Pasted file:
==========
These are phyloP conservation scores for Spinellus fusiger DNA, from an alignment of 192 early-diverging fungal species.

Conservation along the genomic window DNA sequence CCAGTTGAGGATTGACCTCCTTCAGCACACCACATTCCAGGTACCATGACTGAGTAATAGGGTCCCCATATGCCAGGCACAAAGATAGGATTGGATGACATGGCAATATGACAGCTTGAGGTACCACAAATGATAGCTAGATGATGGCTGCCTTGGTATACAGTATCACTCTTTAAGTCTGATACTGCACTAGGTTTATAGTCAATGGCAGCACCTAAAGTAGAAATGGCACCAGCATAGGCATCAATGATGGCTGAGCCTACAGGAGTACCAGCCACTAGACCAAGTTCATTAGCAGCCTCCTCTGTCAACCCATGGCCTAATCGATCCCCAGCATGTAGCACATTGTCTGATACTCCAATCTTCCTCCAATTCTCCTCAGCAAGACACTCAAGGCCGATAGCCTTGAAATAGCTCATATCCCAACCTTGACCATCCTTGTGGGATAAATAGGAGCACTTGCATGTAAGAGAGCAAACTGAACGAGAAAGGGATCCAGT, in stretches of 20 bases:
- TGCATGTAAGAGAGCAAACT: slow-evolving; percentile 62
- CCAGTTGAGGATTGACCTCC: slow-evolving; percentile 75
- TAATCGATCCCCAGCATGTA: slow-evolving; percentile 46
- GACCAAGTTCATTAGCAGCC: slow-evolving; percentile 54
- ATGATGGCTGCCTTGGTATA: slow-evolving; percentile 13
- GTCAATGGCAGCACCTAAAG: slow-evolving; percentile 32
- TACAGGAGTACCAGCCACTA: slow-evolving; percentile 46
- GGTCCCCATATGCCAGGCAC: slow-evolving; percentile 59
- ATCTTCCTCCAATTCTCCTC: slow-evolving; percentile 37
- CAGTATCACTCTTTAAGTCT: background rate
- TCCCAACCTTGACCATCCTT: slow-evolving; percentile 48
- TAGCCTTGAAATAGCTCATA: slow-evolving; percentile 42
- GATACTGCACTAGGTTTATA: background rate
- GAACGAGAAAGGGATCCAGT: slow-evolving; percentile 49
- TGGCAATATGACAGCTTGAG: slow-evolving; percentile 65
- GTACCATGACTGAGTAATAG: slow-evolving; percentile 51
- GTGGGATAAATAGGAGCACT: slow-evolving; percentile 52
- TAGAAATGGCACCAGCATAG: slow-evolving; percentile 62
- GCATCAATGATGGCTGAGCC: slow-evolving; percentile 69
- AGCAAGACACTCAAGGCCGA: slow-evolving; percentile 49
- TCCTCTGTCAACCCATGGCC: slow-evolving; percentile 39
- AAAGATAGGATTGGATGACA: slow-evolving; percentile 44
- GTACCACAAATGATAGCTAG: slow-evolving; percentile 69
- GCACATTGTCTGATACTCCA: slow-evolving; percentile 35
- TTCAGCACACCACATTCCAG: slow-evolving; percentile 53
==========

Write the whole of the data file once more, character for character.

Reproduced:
These are phyloP conservation scores for Spinellus fusiger DNA, from an alignment of 192 early-diverging fungal species.

Conservation along the genomic window DNA sequence CCAGTTGAGGATTGACCTCCTTCAGCACACCACATTCCAGGTACCATGACTGAGTAATAGGGTCCCCATATGCCAGGCACAAAGATAGGATTGGATGACATGGCAATATGACAGCTTGAGGTACCACAAATGATAGCTAGATGATGGCTGCCTTGGTATACAGTATCACTCTTTAAGTCTGATACTGCACTAGGTTTATAGTCAATGGCAGCACCTAAAGTAGAAATGGCACCAGCATAGGCATCAATGATGGCTGAGCCTACAGGAGTACCAGCCACTAGACCAAGTTCATTAGCAGCCTCCTCTGTCAACCCATGGCCTAATCGATCCCCAGCATGTAGCACATTGTCTGATACTCCAATCTTCCTCCAATTCTCCTCAGCAAGACACTCAAGGCCGATAGCCTTGAAATAGCTCATATCCCAACCTTGACCATCCTTGTGGGATAAATAGGAGCACTTGCATGTAAGAGAGCAAACTGAACGAGAAAGGGATCCAGT, in stretches of 20 bases:
- TGCATGTAAGAGAGCAAACT: slow-evolving; percentile 62
- CCAGTTGAGGATTGACCTCC: slow-evolving; percentile 75
- TAATCGATCCCCAGCATGTA: slow-evolving; percentile 46
- GACCAAGTTCATTAGCAGCC: slow-evolving; percentile 54
- ATGATGGCTGCCTTGGTATA: slow-evolving; percentile 13
- GTCAATGGCAGCACCTAAAG: slow-evolving; percentile 32
- TACAGGAGTACCAGCCACTA: slow-evolving; percentile 46
- GGTCCCCATATGCCAGGCAC: slow-evolving; percentile 59
- ATCTTCCTCCAATTCTCCTC: slow-evolving; percentile 37
- CAGTATCACTCTTTAAGTCT: background rate
- TCCCAACCTTGACCATCCTT: slow-evolving; percentile 48
- TAGCCTTGAAATAGCTCATA: slow-evolving; percentile 42
- GATACTGCACTAGGTTTATA: background rate
- GAACGAGAAAGGGATCCAGT: slow-evolving; percentile 49
- TGGCAATATGACAGCTTGAG: slow-evolving; percentile 65
- GTACCATGACTGAGTAATAG: slow-evolving; percentile 51
- GTGGGATAAATAGGAGCACT: slow-evolving; percentile 52
- TAGAAATGGCACCAGCATAG: slow-evolving; percentile 62
- GCATCAATGATGGCTGAGCC: slow-evolving; percentile 69
- AGCAAGACACTCAAGGCCGA: slow-evolving; percentile 49
- TCCTCTGTCAACCCATGGCC: slow-evolving; percentile 39
- AAAGATAGGATTGGATGACA: slow-evolving; percentile 44
- GTACCACAAATGATAGCTAG: slow-evolving; percentile 69
- GCACATTGTCTGATACTCCA: slow-evolving; percentile 35
- TTCAGCACACCACATTCCAG: slow-evolving; percentile 53